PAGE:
‘Yet now, if the Rohirrim are grown in some ways more like to us, enhanced in arts and gentleness, we too have become more like to them, and can scarce claim any longer the title High. We are become Middle Men, of the Twilight, but with memory of other things. For as the Rohirrim do, we now love war and valour as things good in themselves, both a sport and an end; and though we still hold that a warrior should have more skills and knowledge than only the craft of weapons and slaying, we esteem a warrior, nonetheless, above men of other crafts. Such is the need of our days. So even was my brother, Boromir: a man of prowess, and for that he was accounted the best man in Gondor. And very valiant indeed he was: no heir of Minas Tirith has for long years been so hardy in toil, so onward into battle, or blown a mightier note on the Great Horn.’ Faramir sighed and fell silent for a while.

Much of the significance of Faramir’s courtship of Eowyn, it might be said, lies in his “converting”–indeed, healing and saving–this courageous but fey “shieldmaiden” of Rohan from her noble but pagan (and so ultimately enervating and no less nihilistic) martial obsession.

‘I stand in Minas Anor, the Tower of the Sun,’ she said; ‘and behold the Shadow has departed! I will be a shieldmaiden no longer, nor vie with the great Riders, nor take joy only in the songs of slaying. I will be a healer, and love all things that grow and are not barren.’ And again she looked at Faramir. ‘No longer do I desire to be a queen,’ she said.

     Then Faramir laughed merrily. ‘That is well,’ he said, ‘for I am not a king. Yet I will wed with the White Lady of Rohan, if it be her will. And if she will, then let us cross the River and in happier days let us dwell in fair Ithilien and there make a garden. All things will grow with joy there, if the White Lady comes.’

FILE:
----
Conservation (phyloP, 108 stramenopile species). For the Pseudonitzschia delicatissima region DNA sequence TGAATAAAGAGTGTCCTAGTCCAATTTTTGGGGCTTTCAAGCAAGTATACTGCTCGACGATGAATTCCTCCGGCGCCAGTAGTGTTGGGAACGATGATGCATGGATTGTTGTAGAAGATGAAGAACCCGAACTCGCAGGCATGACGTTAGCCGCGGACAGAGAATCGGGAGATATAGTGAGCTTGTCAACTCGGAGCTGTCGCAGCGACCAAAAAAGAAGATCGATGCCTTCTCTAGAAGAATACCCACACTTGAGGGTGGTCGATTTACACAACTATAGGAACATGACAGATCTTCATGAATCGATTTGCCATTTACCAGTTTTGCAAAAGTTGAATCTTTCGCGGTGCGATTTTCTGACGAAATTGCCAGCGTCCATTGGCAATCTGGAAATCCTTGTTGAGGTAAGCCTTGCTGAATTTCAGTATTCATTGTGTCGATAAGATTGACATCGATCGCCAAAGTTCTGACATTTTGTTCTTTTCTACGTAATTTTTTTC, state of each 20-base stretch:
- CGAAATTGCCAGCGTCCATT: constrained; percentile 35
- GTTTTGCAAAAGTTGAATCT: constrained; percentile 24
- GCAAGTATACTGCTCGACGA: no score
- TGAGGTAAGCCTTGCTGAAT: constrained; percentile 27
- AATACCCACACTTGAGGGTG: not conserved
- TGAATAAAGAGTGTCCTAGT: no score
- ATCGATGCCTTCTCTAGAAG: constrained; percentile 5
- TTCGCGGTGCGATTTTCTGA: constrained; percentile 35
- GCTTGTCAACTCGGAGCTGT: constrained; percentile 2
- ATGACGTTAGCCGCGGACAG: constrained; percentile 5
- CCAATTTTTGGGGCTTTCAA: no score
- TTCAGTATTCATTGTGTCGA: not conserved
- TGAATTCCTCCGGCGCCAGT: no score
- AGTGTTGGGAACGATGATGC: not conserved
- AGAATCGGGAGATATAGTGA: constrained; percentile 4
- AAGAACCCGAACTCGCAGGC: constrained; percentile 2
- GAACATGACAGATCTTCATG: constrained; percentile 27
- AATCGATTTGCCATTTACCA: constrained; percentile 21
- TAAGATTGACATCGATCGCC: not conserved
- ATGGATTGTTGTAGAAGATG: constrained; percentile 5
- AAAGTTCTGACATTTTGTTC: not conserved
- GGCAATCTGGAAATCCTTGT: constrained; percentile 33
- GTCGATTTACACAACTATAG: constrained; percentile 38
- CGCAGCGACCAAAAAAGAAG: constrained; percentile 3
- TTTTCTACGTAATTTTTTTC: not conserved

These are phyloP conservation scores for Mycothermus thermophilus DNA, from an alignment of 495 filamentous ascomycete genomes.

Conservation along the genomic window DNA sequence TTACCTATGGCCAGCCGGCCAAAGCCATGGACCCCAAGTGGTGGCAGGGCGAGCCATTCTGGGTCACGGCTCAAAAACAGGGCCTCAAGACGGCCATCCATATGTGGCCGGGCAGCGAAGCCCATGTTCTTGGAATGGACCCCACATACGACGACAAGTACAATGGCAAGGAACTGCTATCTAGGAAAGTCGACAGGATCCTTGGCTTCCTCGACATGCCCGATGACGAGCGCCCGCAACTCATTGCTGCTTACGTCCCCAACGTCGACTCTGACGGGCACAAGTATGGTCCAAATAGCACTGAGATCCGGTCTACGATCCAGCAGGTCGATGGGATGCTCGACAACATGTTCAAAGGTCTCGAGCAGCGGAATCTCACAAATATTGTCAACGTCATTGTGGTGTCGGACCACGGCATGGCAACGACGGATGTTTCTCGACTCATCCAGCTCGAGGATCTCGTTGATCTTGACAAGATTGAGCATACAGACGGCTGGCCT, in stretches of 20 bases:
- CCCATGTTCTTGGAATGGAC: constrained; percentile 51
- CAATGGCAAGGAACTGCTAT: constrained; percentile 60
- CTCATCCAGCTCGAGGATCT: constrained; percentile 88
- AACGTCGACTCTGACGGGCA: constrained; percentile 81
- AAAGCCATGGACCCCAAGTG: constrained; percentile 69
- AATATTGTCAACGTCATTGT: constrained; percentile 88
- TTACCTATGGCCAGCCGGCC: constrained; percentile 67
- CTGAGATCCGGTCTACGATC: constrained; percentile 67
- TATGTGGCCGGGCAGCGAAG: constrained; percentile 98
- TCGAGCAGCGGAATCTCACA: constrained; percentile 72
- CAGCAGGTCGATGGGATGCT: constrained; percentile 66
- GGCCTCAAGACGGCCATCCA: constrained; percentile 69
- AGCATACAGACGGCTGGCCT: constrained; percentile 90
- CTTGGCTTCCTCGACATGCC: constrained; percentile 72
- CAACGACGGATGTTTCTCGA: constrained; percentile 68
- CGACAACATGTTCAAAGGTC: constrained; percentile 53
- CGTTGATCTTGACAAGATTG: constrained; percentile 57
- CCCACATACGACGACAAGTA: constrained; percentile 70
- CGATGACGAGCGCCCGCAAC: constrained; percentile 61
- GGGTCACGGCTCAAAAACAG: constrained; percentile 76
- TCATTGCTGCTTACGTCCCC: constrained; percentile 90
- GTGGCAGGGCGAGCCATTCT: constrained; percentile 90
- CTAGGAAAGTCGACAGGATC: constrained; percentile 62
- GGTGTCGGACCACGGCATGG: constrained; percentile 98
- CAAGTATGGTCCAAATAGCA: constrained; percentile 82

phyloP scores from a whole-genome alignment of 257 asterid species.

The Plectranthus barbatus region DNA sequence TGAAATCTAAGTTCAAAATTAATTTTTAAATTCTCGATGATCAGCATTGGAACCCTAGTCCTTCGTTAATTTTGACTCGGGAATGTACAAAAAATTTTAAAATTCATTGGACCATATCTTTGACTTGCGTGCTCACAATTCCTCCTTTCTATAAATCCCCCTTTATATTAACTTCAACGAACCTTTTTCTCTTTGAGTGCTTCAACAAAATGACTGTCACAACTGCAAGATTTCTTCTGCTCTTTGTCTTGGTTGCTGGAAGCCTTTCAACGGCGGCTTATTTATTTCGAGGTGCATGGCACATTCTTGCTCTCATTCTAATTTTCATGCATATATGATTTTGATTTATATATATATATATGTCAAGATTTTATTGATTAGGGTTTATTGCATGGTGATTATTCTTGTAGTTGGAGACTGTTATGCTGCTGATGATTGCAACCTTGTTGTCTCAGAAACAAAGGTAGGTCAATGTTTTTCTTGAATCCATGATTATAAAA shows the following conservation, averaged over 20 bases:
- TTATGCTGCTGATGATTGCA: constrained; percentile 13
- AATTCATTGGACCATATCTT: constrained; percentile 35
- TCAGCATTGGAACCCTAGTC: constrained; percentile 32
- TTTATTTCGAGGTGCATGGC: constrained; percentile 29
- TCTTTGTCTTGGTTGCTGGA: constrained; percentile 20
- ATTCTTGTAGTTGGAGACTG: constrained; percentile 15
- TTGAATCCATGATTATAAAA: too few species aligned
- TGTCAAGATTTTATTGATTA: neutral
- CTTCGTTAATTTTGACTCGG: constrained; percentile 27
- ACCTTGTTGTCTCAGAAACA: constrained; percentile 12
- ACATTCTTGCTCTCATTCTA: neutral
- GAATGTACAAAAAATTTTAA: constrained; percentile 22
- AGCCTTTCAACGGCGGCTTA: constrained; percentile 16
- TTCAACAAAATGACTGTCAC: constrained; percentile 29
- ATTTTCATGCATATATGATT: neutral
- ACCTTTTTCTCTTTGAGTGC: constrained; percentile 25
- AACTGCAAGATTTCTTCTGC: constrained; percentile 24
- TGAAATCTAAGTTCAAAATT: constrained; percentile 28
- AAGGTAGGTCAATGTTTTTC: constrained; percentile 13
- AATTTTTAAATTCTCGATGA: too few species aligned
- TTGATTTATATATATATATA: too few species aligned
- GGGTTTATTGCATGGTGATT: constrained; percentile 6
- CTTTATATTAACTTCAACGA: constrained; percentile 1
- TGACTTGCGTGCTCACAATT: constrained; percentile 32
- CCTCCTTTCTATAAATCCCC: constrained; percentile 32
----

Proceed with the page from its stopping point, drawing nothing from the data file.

‘Then must I leave my own people, man of Gondor?’ she said. ‘And would you have your proud folk say of you: “There goes a lord who tamed a wild shieldmaiden of the North! Was there no woman of the race of Númenor to choose?”‘

     ‘I would,’ said Faramir.

Therein, I submit, lies much of Tolkien’s Christian response to Nietzsche: it is not ultimately the agonistic will-to-power, but the pastoral will-to-garden, that is the cure for modern nihilism.

Homer vs. Beowulf: Tolkien and Nietzsche on the necessity of Monsters

There is much in Tolkien’s essay on Beowulf that bears comparison with Nietzsche’s Birth of Tragedy, one instance of which is the role of foil that Homer’s epics play in their respective arguments. Tolkien quotes at length this passage from another scholar’s essay titled “Beowulf and the Heroic Age”:

In the epoch of Beowulf a Heroic Age more wild and primitive than that of Greece is brought into touch with Christendom, with the Sermon on the Mount, with Catholic theology and ideas of Heaven and Hell. We see the difference, if we compare the wilder things–the folk-tale element–in Beowulf with the wilder things of Homer. Take for example the tale of Odysseus and the Cyclops–the No-man trick. Odysseus is struggling with a monstrous and wicked foe, but he is not exactly thought of as struggling with the powers of darkness. Polyphemus, by devouring his guests, acts in a way which is hateful to Zeus and hte other gods: yet the Cyclops is himself god-begotten and under divine protection, and the fact that Odysseus has maimed him is a wrong which Poseidon is slow to forgive. But the gigantic foes whom Beowulf has to meet are identified with the foes of God. Grendel and the dragon are constantly referred to in language which is meant to recall the powers of darkness with which Christian men felt themselves to be encompaeed. They are hte ‘inmates of Hell’, ‘adversaries of God’, ‘offspring of Cain’, ‘enemies of mankind’. Consequently, the matter of hte main story of Beowulf, monstrous as it is, is not so removed from common mediaeval experience as it seems to us to be from our own…. Grendel hardly differs from the fiends of the pit who were always in ambush to waylay a righteous man. And so Beowulf, for all that he moves in the world of the primitive Heroic Age of the Germans, nevertheless is almost a Christian knight.